History of Architecture: From Ziggurats and Pyramids to Cathedrals and Mosques: Ancient and Medieval Architecture in the Near East, the Mediterranean, and Europe

Lecture, Open—Fall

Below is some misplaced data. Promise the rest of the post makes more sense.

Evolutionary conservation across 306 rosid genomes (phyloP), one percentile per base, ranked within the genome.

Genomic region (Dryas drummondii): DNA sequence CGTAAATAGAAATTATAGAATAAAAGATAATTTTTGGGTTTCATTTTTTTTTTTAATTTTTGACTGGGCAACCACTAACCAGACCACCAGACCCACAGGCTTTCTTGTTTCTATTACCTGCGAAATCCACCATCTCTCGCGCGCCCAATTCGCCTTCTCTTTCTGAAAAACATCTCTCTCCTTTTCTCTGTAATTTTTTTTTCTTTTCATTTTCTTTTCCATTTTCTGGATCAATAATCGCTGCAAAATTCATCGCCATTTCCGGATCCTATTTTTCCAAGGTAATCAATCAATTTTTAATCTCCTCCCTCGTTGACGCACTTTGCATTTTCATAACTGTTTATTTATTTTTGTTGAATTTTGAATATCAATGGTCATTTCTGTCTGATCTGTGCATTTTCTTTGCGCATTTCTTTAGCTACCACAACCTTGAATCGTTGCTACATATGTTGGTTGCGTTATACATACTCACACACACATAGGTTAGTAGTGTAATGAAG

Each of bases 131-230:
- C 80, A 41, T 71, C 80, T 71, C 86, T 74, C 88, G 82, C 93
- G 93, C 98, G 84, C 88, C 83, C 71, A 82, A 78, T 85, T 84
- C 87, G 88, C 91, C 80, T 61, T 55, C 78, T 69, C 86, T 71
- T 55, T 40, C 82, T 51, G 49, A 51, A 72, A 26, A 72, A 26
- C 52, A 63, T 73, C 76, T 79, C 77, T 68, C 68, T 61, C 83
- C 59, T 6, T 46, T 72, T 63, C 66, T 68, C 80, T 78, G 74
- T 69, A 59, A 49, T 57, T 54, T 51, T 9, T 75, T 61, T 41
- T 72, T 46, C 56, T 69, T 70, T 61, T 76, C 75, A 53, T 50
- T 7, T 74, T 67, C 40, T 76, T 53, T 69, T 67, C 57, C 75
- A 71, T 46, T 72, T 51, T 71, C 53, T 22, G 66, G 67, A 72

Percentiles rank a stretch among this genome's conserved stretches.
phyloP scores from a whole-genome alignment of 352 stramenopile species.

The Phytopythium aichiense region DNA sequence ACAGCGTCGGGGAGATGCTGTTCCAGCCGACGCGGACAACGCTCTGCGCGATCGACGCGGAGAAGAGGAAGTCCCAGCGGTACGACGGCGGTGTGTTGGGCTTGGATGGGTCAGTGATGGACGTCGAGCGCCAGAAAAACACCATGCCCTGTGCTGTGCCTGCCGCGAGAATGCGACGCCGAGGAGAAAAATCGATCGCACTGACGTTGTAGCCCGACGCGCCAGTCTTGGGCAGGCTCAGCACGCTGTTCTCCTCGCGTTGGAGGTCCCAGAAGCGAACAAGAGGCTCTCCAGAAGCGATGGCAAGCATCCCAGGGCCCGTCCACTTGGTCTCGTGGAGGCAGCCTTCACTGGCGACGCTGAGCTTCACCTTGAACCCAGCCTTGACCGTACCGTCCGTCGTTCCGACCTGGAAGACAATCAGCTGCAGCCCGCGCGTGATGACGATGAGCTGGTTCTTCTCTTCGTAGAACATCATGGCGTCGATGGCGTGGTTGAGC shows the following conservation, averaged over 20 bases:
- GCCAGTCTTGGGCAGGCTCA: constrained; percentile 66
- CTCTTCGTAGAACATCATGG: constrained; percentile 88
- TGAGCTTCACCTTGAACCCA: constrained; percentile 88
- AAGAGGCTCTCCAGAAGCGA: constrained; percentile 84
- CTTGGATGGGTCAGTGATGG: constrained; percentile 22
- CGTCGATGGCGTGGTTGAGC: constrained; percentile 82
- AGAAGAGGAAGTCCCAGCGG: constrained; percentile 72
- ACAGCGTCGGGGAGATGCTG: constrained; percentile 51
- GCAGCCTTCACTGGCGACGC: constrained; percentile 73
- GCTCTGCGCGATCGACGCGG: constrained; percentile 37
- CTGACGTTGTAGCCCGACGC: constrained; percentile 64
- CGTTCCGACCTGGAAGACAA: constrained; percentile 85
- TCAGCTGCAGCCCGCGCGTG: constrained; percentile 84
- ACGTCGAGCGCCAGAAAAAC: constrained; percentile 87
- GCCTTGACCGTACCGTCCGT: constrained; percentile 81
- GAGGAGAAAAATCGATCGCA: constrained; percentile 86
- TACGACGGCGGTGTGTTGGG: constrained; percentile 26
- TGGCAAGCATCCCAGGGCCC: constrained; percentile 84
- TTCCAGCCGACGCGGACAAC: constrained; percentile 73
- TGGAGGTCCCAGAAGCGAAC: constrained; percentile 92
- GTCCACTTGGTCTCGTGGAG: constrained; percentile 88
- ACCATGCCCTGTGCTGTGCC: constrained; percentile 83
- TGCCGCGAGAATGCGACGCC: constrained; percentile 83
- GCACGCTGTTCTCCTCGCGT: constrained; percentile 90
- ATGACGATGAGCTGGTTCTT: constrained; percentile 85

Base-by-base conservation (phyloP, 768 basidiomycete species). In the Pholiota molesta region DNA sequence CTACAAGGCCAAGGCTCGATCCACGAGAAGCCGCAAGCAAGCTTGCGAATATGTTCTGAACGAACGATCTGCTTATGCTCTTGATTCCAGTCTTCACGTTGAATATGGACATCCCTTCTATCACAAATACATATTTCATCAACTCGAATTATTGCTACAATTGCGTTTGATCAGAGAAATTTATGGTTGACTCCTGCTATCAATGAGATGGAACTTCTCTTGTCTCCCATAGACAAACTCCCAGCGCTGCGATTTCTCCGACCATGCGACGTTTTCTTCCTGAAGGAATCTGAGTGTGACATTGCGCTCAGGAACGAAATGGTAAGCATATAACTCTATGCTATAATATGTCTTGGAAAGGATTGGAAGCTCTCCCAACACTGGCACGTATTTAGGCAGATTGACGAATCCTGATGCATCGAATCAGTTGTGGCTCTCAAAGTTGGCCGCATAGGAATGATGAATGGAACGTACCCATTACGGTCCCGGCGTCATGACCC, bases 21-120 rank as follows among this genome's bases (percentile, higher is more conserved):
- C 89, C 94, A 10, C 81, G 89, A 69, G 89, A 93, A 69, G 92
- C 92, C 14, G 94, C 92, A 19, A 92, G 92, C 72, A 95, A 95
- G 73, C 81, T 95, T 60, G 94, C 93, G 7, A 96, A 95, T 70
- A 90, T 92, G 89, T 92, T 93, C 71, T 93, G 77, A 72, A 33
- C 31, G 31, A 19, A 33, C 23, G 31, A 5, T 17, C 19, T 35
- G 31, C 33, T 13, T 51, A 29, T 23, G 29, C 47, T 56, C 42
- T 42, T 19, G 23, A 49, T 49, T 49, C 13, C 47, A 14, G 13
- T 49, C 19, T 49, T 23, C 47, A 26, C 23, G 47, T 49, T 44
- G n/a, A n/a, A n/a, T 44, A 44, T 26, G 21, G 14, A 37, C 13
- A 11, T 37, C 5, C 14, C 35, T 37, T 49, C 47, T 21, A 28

This course will look at a major focus of human endeavor: the built environment and the factors behind it, beginning with the earliest villages, towns, and cities until the emergence of the Renaissance in Europe. The course will look at all forms of architecture: public and private, religious and domestic. We will examine not only the buildings themselves and the technologies behind them but also the practical, religious, political, and economic forces that made architecture and cities a central facet of human existence. The course will start with the earliest cities in the Near East and Egypt, continuing into the classical culture of the Greeks and Romans, and concluding with Medieval Christian Europe and the Islamic world of western Asia and the Mediterranean. Group conferences will focus on relevant primary sources and, especially, on theoretical treatises like Vitruvius’ On Architecture. Midterm and final class essay assignments and a short thought piece on group conference will be required. This course is the first half of a linked sequence. Mr. Forte’s course—History of Architecture: Beauty, Bridges, Boxes, and Blobs: "Modern" Architecture From 1450 to the Present—is the second half.